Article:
Indian telecom regulator’s idea of free data is centred on an aggregator model. But for critics it is a new form of zero rating. In such a scenario can the model of equal rating for open and accessible internet be a distant dream?
Mozilla is working on two separate goals in net neutrality. One is to bring everyone online; ensure that everyone has access to the internet. The other is to ensure that the network should remain open and diverse. We want people to have access to the whole diversity of the internet and not just in some parts. The debate on neutrality has been playing in India for two years in a more developed way than anywhere else in the world.
What we see in the ‘zero rating’ is anti-competition and anti-consumer concerns that harm neutrality. I believe, we need more action, both in terms of solution and regulation. But the promise and premise of equal rating [where consumers choose content based on the quality of that content, not the financial power and business partnerships of the provider] has always been that we can and we must do better. So the equal rating comes from the derived rating principle that traffic should be treated equal, irrespective of the sender, receiver, content, device, application and website. There shouldn’t be differential treatment or pricing.
We have been doing this through three ways: policy, research and innovation.
For policy we have been in talks with the Telecom Regulatory Authority of India (TRAI) on what should be the regulatory framework which would guide telecom service providers (TSPs).
We have wrapped up a study in India, wherein we particularly approached the demand side, met the users, and asked them about their expectations, motivations and behaviour. We asked them how they use internet differently when data is subsidised and why they use subsidised services. We commissioned a research in Sub-Saharan Africa (Kenya, Nigeria, Rwanda and South Africa), South Asia (India and Myanmar) and Latin America (Peru). What we saw in other markets is that people are not coming online to use subsidised services but for rather sophisticated data management.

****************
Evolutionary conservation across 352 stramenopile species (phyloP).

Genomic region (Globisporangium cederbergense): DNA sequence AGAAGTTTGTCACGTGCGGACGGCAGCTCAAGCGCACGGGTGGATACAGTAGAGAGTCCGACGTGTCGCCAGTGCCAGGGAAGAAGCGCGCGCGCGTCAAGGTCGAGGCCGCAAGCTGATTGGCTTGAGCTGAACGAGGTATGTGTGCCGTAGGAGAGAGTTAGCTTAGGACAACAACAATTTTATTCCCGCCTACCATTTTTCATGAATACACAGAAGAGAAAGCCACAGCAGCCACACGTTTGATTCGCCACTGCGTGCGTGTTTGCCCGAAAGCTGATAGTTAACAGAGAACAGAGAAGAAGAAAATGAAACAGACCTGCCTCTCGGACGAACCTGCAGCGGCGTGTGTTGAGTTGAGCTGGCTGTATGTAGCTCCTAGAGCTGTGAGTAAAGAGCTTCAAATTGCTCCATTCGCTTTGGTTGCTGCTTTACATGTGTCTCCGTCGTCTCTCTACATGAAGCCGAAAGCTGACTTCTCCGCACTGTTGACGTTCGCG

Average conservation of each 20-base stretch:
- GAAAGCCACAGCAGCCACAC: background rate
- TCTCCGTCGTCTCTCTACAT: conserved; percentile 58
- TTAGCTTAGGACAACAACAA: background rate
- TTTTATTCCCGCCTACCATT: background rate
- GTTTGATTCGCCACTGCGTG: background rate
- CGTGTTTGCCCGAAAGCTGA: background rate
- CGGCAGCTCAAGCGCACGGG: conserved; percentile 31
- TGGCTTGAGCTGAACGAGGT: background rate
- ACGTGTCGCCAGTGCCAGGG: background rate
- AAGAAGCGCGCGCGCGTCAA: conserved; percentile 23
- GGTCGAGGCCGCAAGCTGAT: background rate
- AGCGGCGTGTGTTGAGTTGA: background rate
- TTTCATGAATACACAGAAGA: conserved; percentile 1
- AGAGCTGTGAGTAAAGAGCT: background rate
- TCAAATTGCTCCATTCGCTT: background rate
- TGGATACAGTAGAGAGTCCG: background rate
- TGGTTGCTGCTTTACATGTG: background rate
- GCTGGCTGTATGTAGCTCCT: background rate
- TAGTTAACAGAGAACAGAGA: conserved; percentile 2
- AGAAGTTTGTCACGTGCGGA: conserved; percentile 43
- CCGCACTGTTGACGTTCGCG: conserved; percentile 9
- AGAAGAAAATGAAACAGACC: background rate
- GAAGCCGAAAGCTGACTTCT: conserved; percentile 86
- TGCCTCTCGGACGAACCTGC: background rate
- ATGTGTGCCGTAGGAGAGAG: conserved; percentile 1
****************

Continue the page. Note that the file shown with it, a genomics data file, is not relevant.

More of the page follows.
Look at some of the statistics put out by Facebook: 50 percent of Free Basics users buy a paid plan within 30 days. But what does this mean? Fifty percent of SIM cards have some amount of credit added to them. We knew nothing about their connectivity situation before. Users in India and in many other developing markets have two, three or four SIM cards. They have some very sophisticated strategy to use the best SIM for unique purposes: one for calling, another for data, yet another for bundled services.
These are predominantly prepaid markets. So some amount of credit is added to them in 30 days. We don’t know if that is a meaningful amount. We don’t know if that amount went in voice or data.
The further implication of this for users who can’t afford more data is that they will be forever restricted to limited internet services.
Facebook is one the most popular services in the world, so it’s not surprising that people who are familiar with it will find a SIM card which will help in getting that service for free. We are trying to ascertain the actual user behaviour, rather than making assumptions on what users want and why and how they use services.